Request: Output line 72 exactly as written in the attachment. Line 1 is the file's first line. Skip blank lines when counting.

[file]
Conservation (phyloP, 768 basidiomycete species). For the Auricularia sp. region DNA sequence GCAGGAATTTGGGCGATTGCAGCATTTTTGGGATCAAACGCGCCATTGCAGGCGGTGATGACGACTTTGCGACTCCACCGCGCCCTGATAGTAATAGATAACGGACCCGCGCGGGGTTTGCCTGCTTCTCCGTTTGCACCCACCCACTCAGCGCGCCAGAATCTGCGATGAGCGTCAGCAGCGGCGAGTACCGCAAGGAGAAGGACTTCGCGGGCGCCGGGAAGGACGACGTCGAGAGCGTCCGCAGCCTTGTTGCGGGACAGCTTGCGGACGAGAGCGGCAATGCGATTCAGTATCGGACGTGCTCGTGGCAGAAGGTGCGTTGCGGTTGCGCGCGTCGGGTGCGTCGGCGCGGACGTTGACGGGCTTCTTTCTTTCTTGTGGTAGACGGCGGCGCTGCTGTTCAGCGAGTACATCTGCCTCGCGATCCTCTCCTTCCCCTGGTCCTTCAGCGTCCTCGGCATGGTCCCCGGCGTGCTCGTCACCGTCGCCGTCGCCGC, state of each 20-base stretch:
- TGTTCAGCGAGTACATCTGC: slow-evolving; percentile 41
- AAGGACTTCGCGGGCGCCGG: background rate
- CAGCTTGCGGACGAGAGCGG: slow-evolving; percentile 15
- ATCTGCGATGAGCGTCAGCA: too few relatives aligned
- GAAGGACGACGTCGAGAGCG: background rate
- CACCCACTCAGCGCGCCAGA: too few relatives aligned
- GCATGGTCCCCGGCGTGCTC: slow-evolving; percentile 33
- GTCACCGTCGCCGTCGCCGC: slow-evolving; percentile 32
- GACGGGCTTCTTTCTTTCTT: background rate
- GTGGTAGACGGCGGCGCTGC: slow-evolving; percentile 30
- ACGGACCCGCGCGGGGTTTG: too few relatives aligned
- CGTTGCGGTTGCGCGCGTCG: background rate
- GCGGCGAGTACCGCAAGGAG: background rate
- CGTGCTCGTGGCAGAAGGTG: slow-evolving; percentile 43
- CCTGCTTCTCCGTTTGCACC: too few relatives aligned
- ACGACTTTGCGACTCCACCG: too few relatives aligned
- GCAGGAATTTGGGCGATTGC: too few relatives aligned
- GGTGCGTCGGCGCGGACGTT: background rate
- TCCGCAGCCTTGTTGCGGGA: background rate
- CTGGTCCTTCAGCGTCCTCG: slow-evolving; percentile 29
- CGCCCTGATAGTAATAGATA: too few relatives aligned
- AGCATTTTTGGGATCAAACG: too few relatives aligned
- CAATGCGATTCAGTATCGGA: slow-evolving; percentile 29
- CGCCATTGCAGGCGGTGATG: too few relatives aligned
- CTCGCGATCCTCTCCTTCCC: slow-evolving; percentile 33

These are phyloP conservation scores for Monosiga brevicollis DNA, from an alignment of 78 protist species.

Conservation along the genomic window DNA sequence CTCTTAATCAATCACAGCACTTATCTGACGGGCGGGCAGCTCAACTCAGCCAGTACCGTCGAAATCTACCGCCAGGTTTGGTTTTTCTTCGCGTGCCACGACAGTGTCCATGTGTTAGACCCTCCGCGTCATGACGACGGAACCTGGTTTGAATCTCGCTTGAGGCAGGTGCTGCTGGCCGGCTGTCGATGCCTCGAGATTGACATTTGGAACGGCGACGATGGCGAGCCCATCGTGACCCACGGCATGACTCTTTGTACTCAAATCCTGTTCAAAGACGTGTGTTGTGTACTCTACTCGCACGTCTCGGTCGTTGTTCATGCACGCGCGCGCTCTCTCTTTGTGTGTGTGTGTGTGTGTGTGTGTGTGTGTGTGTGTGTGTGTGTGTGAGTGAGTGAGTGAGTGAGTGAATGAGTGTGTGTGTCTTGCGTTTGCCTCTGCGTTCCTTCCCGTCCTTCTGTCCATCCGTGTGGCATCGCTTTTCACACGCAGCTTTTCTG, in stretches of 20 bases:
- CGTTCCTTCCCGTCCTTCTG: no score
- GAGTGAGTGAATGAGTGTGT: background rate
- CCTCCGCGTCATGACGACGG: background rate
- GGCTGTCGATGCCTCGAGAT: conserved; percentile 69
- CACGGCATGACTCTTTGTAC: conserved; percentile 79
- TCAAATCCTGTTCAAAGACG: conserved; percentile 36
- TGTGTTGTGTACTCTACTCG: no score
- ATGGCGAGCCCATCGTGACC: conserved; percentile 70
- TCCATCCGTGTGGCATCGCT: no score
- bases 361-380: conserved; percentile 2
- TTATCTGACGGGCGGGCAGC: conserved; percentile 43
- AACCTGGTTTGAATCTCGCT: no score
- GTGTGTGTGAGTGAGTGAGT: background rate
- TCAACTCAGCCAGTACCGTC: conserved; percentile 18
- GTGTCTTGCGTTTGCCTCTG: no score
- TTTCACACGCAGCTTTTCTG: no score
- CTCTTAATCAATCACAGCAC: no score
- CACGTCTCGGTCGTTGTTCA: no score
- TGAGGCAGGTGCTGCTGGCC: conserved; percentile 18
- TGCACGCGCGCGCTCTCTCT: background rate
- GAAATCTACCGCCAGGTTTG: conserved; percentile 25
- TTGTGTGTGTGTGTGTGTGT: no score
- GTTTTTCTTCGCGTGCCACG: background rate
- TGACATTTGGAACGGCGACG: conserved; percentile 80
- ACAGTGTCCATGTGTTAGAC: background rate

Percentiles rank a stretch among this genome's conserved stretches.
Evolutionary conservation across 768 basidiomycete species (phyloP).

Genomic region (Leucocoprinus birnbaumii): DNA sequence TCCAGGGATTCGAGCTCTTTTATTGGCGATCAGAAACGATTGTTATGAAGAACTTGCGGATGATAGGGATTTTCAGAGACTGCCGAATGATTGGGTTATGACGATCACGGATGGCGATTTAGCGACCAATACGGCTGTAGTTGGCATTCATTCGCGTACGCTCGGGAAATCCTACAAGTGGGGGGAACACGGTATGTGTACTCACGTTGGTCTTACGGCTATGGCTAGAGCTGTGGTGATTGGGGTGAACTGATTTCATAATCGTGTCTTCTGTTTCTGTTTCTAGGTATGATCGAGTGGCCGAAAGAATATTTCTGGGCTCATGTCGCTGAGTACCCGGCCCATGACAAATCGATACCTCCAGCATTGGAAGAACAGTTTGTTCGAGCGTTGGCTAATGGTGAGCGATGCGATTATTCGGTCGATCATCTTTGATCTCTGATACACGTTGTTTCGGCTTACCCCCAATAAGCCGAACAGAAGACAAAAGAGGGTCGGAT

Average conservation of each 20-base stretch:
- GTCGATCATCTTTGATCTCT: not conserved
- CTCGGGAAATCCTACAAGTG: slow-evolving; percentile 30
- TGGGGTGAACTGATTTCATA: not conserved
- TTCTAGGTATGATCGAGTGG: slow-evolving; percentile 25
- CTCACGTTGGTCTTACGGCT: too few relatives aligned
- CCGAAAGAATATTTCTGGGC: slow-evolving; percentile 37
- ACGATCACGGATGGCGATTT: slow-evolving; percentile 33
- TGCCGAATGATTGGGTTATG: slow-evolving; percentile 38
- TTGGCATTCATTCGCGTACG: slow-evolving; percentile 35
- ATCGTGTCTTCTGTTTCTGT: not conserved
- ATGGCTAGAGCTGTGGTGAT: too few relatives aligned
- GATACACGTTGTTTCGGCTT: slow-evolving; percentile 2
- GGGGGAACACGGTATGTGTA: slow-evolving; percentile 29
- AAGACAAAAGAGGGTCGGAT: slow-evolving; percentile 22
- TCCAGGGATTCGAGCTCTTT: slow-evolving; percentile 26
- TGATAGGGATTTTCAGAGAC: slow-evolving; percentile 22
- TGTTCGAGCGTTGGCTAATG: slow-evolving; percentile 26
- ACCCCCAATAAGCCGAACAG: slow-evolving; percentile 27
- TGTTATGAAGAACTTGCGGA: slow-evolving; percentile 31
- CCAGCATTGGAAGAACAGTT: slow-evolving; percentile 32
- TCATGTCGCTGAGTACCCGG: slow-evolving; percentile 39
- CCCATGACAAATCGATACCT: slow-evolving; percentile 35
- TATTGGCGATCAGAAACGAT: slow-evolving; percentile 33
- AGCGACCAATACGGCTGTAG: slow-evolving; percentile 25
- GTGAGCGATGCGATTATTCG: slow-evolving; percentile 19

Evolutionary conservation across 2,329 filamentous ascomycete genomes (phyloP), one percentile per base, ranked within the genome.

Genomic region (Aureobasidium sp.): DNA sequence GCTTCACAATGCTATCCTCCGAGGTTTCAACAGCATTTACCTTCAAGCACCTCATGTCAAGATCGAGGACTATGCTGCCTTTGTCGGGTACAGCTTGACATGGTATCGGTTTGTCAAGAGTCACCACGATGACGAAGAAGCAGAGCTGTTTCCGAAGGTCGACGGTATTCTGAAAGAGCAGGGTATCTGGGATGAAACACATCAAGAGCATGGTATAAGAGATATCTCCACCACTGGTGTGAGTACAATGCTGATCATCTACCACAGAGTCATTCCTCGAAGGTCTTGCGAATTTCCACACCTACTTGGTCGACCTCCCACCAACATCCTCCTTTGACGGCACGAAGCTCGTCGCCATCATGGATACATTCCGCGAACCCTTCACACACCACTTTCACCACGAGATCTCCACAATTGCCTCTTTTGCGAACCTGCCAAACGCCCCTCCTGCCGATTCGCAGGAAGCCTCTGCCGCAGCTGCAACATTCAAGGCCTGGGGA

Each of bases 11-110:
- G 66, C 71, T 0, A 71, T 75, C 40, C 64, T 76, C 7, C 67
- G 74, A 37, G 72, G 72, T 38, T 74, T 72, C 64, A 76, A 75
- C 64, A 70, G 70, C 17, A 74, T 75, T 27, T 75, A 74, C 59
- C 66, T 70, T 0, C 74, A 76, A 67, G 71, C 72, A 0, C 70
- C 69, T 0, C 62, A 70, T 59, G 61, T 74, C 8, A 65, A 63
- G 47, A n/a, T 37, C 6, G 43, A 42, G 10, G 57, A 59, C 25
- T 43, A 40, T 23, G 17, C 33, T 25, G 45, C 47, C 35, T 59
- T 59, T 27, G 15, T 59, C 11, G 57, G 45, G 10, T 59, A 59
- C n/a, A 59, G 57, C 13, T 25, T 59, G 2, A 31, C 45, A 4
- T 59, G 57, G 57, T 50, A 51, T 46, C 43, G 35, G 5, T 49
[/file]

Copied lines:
- TCCAGGGATTCGAGCTCTTT: slow-evolving; percentile 26